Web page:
North Dakota airports, businesses install breastfeeding pods for moms on-the-go
FARGO — For new moms, public spaces don't always provide safe and secure breastfeeding or pumping areas. Most learn to improvise with visits to family restrooms or their car so they can privately care for their babies. This fall, the North Dakota Breastfeeding Coalition (NDBC) partnered with businesses to install private lactation suites to support moms in their breastfeeding goals.
"North Dakota is the first state in the nation to have all of the major airports and zoos provide private and secure space for breastfeeding and pumping moms," says BriAnna Wanner, executive director at the NDBC.
Six lactation suites were installed in September at the Fargodome and all North Dakota airports. This summer, NDBC received a grant from the North Dakota Department of Health to complete their breastfeeding secure spaces initiative.
"This grant opportunity came along when we had already put a lot of work into partnering with businesses to create or install lactation spaces in public areas," Wanner says.
Earlier this year, the coalition — which has more than 80 members — started reaching out to airports about the lack of private areas for new mothers.
Shawn Dobberstein, executive director at Hector International Airport, says he initially reacted with interest when Wanner contacted him in April.
"We know that we have lacked in this area in terms of privacy," Dobberstein says. "What we have utilized in the past if someone has asked for a private breastfeeding or pumping space is the first aid room that we have on the first floor."
Dobberstein says the first aid area is secure and quiet, but the room didn't work for all situations.
"Once passengers went through the security checkpoint, we didn't have another private location other than a family restroom down in the west part of our concourse," he says.
Wanner — who traveled often for work while breastfeeding — remembers the struggle to find a comfortable space.
"When I boarded planes in Fargo, I usually had connecting flights," she says. "Often the layover between flights was a 30-minute window, which isn't enough time to pump."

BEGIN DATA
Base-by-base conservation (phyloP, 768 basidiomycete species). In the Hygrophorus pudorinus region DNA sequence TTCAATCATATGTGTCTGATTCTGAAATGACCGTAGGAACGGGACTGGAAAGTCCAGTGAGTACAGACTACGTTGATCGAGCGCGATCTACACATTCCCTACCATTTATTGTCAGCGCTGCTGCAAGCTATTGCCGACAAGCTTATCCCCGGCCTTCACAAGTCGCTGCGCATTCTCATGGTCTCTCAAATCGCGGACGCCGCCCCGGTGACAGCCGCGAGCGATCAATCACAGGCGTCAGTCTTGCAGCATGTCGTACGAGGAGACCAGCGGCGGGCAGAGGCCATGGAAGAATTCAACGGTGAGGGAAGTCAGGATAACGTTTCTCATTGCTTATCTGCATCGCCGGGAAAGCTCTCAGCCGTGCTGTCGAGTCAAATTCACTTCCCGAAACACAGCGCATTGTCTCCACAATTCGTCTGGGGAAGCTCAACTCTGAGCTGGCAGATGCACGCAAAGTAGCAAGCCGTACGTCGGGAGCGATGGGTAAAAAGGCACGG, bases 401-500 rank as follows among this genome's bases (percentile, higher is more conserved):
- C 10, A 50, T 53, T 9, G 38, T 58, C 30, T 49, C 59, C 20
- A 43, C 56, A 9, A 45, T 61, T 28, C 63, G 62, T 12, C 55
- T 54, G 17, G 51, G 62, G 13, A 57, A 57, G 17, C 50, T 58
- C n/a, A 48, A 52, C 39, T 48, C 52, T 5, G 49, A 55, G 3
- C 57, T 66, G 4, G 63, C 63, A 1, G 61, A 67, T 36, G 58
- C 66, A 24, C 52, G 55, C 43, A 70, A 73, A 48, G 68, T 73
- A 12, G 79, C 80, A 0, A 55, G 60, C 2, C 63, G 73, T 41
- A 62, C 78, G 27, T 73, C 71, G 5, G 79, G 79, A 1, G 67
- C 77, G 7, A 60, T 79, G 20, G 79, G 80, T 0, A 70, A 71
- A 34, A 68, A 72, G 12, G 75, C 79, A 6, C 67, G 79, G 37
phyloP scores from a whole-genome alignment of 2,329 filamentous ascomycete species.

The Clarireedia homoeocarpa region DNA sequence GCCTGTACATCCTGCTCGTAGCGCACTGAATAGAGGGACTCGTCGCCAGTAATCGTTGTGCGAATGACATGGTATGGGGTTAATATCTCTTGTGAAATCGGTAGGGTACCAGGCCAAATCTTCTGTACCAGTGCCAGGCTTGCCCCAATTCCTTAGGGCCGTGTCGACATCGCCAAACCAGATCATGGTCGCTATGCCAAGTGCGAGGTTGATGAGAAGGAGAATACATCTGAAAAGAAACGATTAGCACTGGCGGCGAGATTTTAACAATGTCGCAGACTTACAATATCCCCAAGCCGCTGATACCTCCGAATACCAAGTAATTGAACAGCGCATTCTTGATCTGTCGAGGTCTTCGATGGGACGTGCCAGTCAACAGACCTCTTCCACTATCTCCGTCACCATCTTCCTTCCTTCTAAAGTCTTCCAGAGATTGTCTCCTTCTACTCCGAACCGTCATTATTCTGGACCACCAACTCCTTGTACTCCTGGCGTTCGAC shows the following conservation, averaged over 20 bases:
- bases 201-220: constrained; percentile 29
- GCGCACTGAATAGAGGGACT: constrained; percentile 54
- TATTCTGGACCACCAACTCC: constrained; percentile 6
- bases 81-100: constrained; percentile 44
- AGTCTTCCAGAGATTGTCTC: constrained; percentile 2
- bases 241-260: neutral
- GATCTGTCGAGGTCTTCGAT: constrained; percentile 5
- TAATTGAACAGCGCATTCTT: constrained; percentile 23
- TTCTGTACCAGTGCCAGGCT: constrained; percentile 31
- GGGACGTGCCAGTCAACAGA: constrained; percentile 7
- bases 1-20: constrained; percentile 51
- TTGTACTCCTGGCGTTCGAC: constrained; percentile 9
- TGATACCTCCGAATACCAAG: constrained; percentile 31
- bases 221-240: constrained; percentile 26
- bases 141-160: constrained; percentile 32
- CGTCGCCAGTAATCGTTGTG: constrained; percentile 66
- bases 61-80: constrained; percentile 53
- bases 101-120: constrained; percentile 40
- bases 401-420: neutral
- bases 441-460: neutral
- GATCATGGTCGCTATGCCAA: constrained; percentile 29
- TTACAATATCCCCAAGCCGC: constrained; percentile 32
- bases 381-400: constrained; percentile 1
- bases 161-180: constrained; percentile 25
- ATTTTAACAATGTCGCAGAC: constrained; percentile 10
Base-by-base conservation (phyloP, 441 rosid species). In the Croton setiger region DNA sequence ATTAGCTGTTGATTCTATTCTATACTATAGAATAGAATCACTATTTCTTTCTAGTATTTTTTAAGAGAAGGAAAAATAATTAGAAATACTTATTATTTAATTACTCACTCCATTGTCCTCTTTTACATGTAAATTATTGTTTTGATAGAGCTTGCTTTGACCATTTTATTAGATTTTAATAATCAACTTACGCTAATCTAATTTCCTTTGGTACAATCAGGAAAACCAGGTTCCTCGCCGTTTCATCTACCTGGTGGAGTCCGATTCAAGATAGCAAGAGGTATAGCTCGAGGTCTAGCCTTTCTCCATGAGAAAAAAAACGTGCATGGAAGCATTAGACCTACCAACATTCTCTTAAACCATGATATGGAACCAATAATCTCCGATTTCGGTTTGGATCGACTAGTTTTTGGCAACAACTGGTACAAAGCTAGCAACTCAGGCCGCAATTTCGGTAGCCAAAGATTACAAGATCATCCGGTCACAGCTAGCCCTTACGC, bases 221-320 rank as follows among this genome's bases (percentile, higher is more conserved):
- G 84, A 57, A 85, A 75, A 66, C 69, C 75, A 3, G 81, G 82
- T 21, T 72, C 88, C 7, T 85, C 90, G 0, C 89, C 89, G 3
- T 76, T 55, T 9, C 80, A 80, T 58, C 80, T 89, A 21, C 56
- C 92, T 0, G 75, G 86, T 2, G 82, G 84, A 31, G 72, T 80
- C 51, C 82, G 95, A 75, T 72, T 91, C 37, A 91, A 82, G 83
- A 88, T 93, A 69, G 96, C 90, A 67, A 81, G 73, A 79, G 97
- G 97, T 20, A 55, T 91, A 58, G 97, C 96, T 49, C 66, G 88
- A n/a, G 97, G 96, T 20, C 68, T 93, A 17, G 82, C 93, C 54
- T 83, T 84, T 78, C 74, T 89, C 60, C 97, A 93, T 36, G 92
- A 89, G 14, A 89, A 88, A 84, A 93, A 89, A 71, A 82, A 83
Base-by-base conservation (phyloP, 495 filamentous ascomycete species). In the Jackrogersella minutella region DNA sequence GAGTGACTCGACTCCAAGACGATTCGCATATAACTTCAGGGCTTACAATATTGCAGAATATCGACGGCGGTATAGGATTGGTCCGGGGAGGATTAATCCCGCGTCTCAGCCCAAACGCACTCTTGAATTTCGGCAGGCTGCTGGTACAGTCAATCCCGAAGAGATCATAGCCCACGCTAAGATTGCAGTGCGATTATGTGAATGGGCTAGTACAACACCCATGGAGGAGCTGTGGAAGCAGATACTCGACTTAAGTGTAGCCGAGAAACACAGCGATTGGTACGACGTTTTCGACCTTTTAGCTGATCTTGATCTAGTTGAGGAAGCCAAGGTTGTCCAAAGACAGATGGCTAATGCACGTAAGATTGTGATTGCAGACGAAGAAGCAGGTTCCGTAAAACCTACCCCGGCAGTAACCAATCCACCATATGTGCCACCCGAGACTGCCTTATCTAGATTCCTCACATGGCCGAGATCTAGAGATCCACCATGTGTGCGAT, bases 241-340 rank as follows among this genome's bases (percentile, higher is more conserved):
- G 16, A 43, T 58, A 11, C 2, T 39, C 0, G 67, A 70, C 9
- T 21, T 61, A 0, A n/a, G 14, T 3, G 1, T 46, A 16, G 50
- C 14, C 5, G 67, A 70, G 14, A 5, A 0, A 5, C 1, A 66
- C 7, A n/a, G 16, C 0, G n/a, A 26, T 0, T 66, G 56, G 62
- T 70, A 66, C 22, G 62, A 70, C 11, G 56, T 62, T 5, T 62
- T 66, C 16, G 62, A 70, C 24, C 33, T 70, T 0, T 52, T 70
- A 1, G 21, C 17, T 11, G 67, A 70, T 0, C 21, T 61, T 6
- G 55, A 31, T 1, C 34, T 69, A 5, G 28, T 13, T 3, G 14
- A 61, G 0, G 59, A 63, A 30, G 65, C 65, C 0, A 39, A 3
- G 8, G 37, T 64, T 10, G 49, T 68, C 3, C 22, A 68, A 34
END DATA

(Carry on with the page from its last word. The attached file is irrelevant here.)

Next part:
Many moms look for a space to breastfeed or pump before boarding because of the routes that planes often take when departing Fargo, Wanner says.
Because of this, Dobberstein says he was eager to make air travel more convenient for moms.
"More than two million people fly through North Dakota airports on an annual basis," Wanner says. "Many of these people are breastfeeding moms, so the reach in this project is amazing."
This holiday travel season will be the first time new moms can try out the breastfeeding pods, called "Mamavas" (a combination of the latin words for "mama" and "travel").
Ultimately, the NDBC and the airports opted for these lactation suites because they are spacious — more than 7 feet wide and about 4 feet deep — and can be easily moved as facilities expand and the demand for a space changes.
"All five of North Dakota's airports can now provide an option for women who need a private, comfortably equipped place to pump while traveling or prefer more privacy while breastfeeding," Dobberstein says.
Both Dobberstein and Wanner say the Mamava suites are unique. Each suite is spacious and includes features like a USB outlet, air conditioning, fan, motion-sensored light, mirrors and retractable table. The Mamava pods were designed so a mom could fit her luggage and still have space for her child or children. The pod is secure with a special keypad so moms have to punch a code to access the lactation suites. Wanner says this feature was especially important because new moms often experience unintentional interruption from others.
"When I pumped at work, I always had to find a corner and my coworkers would sometimes walk in on me because they didn't know what I was doing," Wanner says.
Because of this common experience, women will often resort to sitting on a toilet in a small stall to feed or pump.
"Once we shared the news about these pods we had many Facebook comments, especially from those in Fargo area who said 'No more toilet pumping!' " Wanner says.
Other businesses are following the airports' lead, including the Red River Zoo, which decided to build or renovate their own secure breastfeeding or pumping spaces.
"It would've been really nice when I was breastfeeding to have these places to go," Wanner says.